Storytelling is so much more than sitting and reading a book aloud. In fact, Holly Bidwell does not read from books during her sessions. Instead, she uses props like costumes, puppets and felt boards, along with the power and magic of words to bring each story to life. Holly is a Canberra-based accredited storyteller with the ACT Storytellers Guild and is available for school visits and other community events. Not only that, but this talented lady also writes her own wonderful stories.
Find out what inspires Holly Bidwell when she’s telling stories AND where she gets ideas for her own writing – double the value from one set of questions.
Where do you get your inspiration and your ideas for your writing and storytelling?
For my storytelling, I read through collections of folktales from around the world that might be fun to perform or I might find a way to adapt a picture book I enjoy. Sometimes I have a theme in mind and might go looking for a story about bears or winter.
Many authors are inspired by folktales too. I once read a Chinese folktale about a tiger who wants to eat a fox for his dinner but is outwitted when the fox convinces him he has special powers. It reminded me of The Gruffalo. I later found out that Julia Donaldson was inspired to write The Gruffalo by that very same folktale.
Do you have any tips for students who might be struggling with the blank page?
I love to find a picture or an item that intrigues me, then I sit down to write. I set a timer (ten or twenty minutes) and I write whatever comes into my brain. Whether it’s good or not doesn’t matter, I just get as many words as I can down on paper. The more I write, the easier it gets. Once I’m writing, more ideas start to flow.
Your first sentence might even be, ‘I don’t know what to write!’
A couple of years ago, I wanted to make some gingerbread-scented playdough to use in storytelling but I didn’t know what to do with it. So I made the dough and sat down with it, breathed in the lovely gingerbread scent and began to write. A little while later, I had a story about Santa, Mrs Claus and some magical gingerbread dough.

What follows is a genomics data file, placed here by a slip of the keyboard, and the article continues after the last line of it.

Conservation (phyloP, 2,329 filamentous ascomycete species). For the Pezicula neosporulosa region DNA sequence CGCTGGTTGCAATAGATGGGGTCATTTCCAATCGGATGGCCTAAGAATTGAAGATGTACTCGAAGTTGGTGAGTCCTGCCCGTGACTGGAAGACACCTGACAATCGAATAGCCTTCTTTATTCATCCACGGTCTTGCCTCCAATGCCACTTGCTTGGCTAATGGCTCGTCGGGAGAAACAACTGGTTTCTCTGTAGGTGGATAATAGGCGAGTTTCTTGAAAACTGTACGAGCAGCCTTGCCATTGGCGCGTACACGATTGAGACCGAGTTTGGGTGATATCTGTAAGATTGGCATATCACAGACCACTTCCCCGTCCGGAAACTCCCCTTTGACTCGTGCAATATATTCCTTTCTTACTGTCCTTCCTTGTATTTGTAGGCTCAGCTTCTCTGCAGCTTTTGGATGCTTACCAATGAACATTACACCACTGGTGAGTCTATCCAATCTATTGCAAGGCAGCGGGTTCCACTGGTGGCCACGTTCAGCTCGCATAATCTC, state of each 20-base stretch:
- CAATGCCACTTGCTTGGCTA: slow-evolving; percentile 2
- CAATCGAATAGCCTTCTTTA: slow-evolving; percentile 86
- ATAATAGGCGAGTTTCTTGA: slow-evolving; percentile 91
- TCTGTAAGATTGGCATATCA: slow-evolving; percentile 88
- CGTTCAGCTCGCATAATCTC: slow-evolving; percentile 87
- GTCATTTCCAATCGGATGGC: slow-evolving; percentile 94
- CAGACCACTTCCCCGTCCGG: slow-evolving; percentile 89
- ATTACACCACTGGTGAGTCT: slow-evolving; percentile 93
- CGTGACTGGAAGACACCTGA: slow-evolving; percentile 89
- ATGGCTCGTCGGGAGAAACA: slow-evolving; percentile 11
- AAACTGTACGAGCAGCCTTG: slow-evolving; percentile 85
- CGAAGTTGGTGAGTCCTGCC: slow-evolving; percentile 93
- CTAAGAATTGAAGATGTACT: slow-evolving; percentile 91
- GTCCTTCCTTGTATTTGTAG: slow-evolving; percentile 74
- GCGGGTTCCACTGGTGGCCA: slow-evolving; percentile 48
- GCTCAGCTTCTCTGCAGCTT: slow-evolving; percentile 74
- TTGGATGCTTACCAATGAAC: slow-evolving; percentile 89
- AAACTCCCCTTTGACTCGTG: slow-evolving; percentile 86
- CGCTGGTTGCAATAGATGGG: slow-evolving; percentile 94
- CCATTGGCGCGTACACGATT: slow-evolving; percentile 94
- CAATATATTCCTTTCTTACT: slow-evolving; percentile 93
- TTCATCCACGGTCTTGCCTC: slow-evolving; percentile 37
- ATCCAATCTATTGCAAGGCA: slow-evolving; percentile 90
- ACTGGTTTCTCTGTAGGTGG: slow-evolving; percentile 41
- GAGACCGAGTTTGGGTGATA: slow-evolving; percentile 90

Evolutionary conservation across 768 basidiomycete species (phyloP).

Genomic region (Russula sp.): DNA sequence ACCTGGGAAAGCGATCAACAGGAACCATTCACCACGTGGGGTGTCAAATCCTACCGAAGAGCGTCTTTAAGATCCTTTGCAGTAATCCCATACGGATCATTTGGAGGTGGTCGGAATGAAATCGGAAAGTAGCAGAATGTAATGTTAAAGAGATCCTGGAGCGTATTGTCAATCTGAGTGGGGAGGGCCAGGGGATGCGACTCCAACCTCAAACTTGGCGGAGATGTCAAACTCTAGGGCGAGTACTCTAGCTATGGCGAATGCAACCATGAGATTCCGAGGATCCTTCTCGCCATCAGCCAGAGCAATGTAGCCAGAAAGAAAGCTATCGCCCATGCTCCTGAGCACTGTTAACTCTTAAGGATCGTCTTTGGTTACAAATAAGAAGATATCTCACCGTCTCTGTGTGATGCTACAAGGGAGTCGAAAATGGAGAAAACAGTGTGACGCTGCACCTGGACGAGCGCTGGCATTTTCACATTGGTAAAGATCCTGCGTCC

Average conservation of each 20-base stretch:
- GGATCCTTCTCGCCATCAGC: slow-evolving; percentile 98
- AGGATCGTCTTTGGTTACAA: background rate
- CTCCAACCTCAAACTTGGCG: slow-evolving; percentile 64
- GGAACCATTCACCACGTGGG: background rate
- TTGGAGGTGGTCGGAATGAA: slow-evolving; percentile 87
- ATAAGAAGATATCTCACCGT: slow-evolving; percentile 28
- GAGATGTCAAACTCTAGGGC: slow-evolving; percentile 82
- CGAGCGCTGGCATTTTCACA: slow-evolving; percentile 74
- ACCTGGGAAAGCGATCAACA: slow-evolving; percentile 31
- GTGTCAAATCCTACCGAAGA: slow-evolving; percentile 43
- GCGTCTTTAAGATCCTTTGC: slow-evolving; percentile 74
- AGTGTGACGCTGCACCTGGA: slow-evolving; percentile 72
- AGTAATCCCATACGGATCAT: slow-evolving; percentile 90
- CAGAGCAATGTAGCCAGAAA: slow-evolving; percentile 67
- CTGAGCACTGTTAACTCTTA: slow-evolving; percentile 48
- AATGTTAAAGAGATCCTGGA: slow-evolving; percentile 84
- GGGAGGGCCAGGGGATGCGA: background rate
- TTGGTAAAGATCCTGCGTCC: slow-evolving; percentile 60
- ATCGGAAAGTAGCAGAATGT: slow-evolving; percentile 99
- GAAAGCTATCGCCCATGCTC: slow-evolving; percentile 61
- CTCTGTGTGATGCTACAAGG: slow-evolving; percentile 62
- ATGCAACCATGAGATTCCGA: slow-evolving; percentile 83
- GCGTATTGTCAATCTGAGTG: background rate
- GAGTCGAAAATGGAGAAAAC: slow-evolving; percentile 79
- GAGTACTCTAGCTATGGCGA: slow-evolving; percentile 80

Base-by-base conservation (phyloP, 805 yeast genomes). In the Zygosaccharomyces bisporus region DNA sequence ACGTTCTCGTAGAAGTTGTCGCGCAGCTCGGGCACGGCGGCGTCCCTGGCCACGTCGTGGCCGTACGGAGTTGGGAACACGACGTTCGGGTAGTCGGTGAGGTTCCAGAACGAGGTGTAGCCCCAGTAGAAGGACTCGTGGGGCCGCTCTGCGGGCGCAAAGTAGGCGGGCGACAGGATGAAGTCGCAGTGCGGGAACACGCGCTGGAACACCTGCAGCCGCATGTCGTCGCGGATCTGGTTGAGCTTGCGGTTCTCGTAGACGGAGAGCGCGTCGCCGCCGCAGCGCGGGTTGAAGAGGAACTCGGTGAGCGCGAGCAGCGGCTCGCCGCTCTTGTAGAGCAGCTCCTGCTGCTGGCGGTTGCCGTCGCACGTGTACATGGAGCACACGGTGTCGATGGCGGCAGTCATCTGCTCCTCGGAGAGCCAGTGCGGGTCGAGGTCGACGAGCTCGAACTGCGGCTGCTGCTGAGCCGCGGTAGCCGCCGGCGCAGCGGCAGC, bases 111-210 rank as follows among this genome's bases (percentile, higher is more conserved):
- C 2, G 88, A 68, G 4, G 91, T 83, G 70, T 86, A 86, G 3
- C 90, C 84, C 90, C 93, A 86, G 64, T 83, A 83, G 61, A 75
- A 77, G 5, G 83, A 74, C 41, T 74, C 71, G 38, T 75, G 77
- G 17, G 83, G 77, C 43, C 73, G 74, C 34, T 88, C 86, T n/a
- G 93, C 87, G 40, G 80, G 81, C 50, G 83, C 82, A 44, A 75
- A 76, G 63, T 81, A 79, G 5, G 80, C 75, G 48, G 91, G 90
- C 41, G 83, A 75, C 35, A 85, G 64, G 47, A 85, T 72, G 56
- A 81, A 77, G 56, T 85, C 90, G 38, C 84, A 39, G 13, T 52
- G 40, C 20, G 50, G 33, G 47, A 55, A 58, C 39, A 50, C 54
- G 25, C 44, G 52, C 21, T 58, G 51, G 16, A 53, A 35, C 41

Of the stories you tell, which is your absolute favourite? Why?
I love the story of The Big Old Fashioned Bed. It’s about a little boy who goes to stay with his grandma. He has trouble sleeping and his grandma lets him have her farm animals for company. Eventually, he ends up with all the animals in bed with him.
As the story goes on, I encourage the audience to join in making animal sounds. I love telling stories myself, but I really love it when the audience joins in. It’s wonderful to hear a roomful of kids making cat, dog, goat, cow and horse noises together. It’s even better when the grown-ups join in too.
Which character from your storytelling repertoire is your favourite? Why?
I love Baobab (or Boab) tree. It’s a story I tell with a beautiful tree puppet. The tree does nothing but complain and whinge that it’s not as big or beautiful as the other trees in the world.
When I tell the story, I get to BE the Baobab and act as silly as I want. There’s lots of screaming and whining. I love being silly. The sillier I am, the more kids laugh. The more kids laugh, the sillier I get. That makes me very happy indeed.
When you think about children hearing you tell stories, how does this make you feel? What do you want their ‘take-aways’ to be?
When I arrive to tell stories to children who haven’t heard a storyteller before, they expect me to have a pile of books. They often don’t realise that storytelling is an ancient art form that existed long before books did. I love to see their faces light up when they see what oral storytelling can be.
If a child in the audience learns something about another country or culture, that’s wonderful too. They might learn how to say ‘hello’ in Spanish, or that in China, Kings are called Emperors. They might learn the name of a country they’d never heard of before.
I also want kids to be able to relax and enjoy a story for the sake of enjoying it.
Finally, we asked for any tips for teachers who’d like to include ‘storytelling’ in the oral component of their lessons. Here are three brilliant tips from Holly Bidwell:
1) Choose stories that are familiar, or have lots of repetition. The patterns in short stories are much easier to learn than long, complicated epics. A well known fairy tale is a good start, you can embellish the story as you go and grow in confidence. Try asking students to tell each other Goldilocks and the Three Bears. Most children will be familiar with it and there’s plenty of room for fun and silliness
2) Once you’re comfortable with a story, don’t be afraid to use your voice. Be loud when your story needs to be angry, silly or big and draw your audience in with a whisper when the story is gentle or quiet or when you need to create tension.
3) Don’t be afraid to use movement. You’re not tied to holding a book and sitting in a chair when you’re telling oral stories. You can run around the room, roll on the floor and jump up and down. It will bring your story to life and help connect with your audience and is a great chance for kids to get up out of their seats when it’s their turn to ‘tell’.
Stories are so much fun.
To find out more about storytelling sessions with Holly Bidwell, check out her website (and make sure you look at her blog too – lots of information and inspiration there). Holly can also be found on Facebook and Instagram.
If you’re looking for more ideas to inspire a love of writing in your students, and how to fire up your writing lessons and get your students engaged with books, contact Kellie and book her for a small group, whole class or teacher mentoring session.